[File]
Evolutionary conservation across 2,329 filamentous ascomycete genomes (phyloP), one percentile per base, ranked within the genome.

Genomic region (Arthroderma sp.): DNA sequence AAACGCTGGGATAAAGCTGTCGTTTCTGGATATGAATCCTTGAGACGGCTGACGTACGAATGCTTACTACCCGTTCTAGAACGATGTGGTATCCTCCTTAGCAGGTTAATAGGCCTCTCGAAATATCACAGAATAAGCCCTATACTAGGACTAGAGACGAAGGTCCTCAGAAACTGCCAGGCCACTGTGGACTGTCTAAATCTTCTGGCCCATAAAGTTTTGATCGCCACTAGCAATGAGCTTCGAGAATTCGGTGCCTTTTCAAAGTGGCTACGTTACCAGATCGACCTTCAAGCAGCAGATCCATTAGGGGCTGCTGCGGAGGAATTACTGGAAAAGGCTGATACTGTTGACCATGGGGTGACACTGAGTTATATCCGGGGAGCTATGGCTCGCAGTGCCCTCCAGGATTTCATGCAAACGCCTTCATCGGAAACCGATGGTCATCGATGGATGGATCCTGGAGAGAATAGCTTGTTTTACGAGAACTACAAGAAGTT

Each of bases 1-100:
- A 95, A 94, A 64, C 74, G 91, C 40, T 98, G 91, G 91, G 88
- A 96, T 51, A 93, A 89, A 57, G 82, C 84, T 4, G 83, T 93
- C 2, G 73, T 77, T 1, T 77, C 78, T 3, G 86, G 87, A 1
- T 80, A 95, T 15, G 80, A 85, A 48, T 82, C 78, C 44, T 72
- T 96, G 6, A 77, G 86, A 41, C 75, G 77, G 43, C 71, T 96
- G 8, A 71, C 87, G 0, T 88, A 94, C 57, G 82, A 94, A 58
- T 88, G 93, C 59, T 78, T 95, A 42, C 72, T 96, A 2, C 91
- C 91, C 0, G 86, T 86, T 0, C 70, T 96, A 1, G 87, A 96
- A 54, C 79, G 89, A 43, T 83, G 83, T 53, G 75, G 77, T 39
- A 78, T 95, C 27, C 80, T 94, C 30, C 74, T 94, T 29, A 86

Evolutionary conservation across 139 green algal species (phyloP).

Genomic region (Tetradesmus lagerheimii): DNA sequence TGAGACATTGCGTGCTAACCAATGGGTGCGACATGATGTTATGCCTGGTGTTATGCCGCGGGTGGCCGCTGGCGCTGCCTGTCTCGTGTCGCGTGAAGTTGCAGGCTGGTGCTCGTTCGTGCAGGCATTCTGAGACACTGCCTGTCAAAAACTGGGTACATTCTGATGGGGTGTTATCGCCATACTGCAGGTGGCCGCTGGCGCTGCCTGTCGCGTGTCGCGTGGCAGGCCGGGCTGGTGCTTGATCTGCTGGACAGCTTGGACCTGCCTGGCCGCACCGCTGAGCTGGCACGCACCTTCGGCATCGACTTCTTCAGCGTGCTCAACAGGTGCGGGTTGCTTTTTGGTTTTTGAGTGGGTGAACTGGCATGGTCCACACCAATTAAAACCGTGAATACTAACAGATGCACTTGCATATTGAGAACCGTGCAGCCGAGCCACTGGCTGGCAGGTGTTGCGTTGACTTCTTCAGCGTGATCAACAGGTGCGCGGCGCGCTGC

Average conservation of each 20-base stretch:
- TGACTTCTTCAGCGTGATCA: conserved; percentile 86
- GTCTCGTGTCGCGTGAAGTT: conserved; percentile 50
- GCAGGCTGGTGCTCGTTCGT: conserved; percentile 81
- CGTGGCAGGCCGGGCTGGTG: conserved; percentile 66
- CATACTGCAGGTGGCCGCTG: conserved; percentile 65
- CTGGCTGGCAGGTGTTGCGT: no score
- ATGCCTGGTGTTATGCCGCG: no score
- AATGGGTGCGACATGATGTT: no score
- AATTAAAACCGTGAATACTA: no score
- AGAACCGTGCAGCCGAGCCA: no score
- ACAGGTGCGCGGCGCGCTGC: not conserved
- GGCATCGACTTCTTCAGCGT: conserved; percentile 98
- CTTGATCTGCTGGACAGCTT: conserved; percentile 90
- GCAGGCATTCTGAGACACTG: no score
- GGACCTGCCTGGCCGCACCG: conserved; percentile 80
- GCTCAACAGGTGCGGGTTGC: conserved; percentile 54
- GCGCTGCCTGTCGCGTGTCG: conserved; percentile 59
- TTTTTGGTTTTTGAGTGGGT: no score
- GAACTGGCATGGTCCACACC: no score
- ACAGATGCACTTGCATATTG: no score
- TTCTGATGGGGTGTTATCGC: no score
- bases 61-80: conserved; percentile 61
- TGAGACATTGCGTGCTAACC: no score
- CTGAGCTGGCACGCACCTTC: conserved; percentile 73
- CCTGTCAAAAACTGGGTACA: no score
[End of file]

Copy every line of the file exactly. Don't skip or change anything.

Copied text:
Evolutionary conservation across 2,329 filamentous ascomycete genomes (phyloP), one percentile per base, ranked within the genome.

Genomic region (Arthroderma sp.): DNA sequence AAACGCTGGGATAAAGCTGTCGTTTCTGGATATGAATCCTTGAGACGGCTGACGTACGAATGCTTACTACCCGTTCTAGAACGATGTGGTATCCTCCTTAGCAGGTTAATAGGCCTCTCGAAATATCACAGAATAAGCCCTATACTAGGACTAGAGACGAAGGTCCTCAGAAACTGCCAGGCCACTGTGGACTGTCTAAATCTTCTGGCCCATAAAGTTTTGATCGCCACTAGCAATGAGCTTCGAGAATTCGGTGCCTTTTCAAAGTGGCTACGTTACCAGATCGACCTTCAAGCAGCAGATCCATTAGGGGCTGCTGCGGAGGAATTACTGGAAAAGGCTGATACTGTTGACCATGGGGTGACACTGAGTTATATCCGGGGAGCTATGGCTCGCAGTGCCCTCCAGGATTTCATGCAAACGCCTTCATCGGAAACCGATGGTCATCGATGGATGGATCCTGGAGAGAATAGCTTGTTTTACGAGAACTACAAGAAGTT

Each of bases 1-100:
- A 95, A 94, A 64, C 74, G 91, C 40, T 98, G 91, G 91, G 88
- A 96, T 51, A 93, A 89, A 57, G 82, C 84, T 4, G 83, T 93
- C 2, G 73, T 77, T 1, T 77, C 78, T 3, G 86, G 87, A 1
- T 80, A 95, T 15, G 80, A 85, A 48, T 82, C 78, C 44, T 72
- T 96, G 6, A 77, G 86, A 41, C 75, G 77, G 43, C 71, T 96
- G 8, A 71, C 87, G 0, T 88, A 94, C 57, G 82, A 94, A 58
- T 88, G 93, C 59, T 78, T 95, A 42, C 72, T 96, A 2, C 91
- C 91, C 0, G 86, T 86, T 0, C 70, T 96, A 1, G 87, A 96
- A 54, C 79, G 89, A 43, T 83, G 83, T 53, G 75, G 77, T 39
- A 78, T 95, C 27, C 80, T 94, C 30, C 74, T 94, T 29, A 86

Evolutionary conservation across 139 green algal species (phyloP).

Genomic region (Tetradesmus lagerheimii): DNA sequence TGAGACATTGCGTGCTAACCAATGGGTGCGACATGATGTTATGCCTGGTGTTATGCCGCGGGTGGCCGCTGGCGCTGCCTGTCTCGTGTCGCGTGAAGTTGCAGGCTGGTGCTCGTTCGTGCAGGCATTCTGAGACACTGCCTGTCAAAAACTGGGTACATTCTGATGGGGTGTTATCGCCATACTGCAGGTGGCCGCTGGCGCTGCCTGTCGCGTGTCGCGTGGCAGGCCGGGCTGGTGCTTGATCTGCTGGACAGCTTGGACCTGCCTGGCCGCACCGCTGAGCTGGCACGCACCTTCGGCATCGACTTCTTCAGCGTGCTCAACAGGTGCGGGTTGCTTTTTGGTTTTTGAGTGGGTGAACTGGCATGGTCCACACCAATTAAAACCGTGAATACTAACAGATGCACTTGCATATTGAGAACCGTGCAGCCGAGCCACTGGCTGGCAGGTGTTGCGTTGACTTCTTCAGCGTGATCAACAGGTGCGCGGCGCGCTGC

Average conservation of each 20-base stretch:
- TGACTTCTTCAGCGTGATCA: conserved; percentile 86
- GTCTCGTGTCGCGTGAAGTT: conserved; percentile 50
- GCAGGCTGGTGCTCGTTCGT: conserved; percentile 81
- CGTGGCAGGCCGGGCTGGTG: conserved; percentile 66
- CATACTGCAGGTGGCCGCTG: conserved; percentile 65
- CTGGCTGGCAGGTGTTGCGT: no score
- ATGCCTGGTGTTATGCCGCG: no score
- AATGGGTGCGACATGATGTT: no score
- AATTAAAACCGTGAATACTA: no score
- AGAACCGTGCAGCCGAGCCA: no score
- ACAGGTGCGCGGCGCGCTGC: not conserved
- GGCATCGACTTCTTCAGCGT: conserved; percentile 98
- CTTGATCTGCTGGACAGCTT: conserved; percentile 90
- GCAGGCATTCTGAGACACTG: no score
- GGACCTGCCTGGCCGCACCG: conserved; percentile 80
- GCTCAACAGGTGCGGGTTGC: conserved; percentile 54
- GCGCTGCCTGTCGCGTGTCG: conserved; percentile 59
- TTTTTGGTTTTTGAGTGGGT: no score
- GAACTGGCATGGTCCACACC: no score
- ACAGATGCACTTGCATATTG: no score
- TTCTGATGGGGTGTTATCGC: no score
- bases 61-80: conserved; percentile 61
- TGAGACATTGCGTGCTAACC: no score
- CTGAGCTGGCACGCACCTTC: conserved; percentile 73
- CCTGTCAAAAACTGGGTACA: no score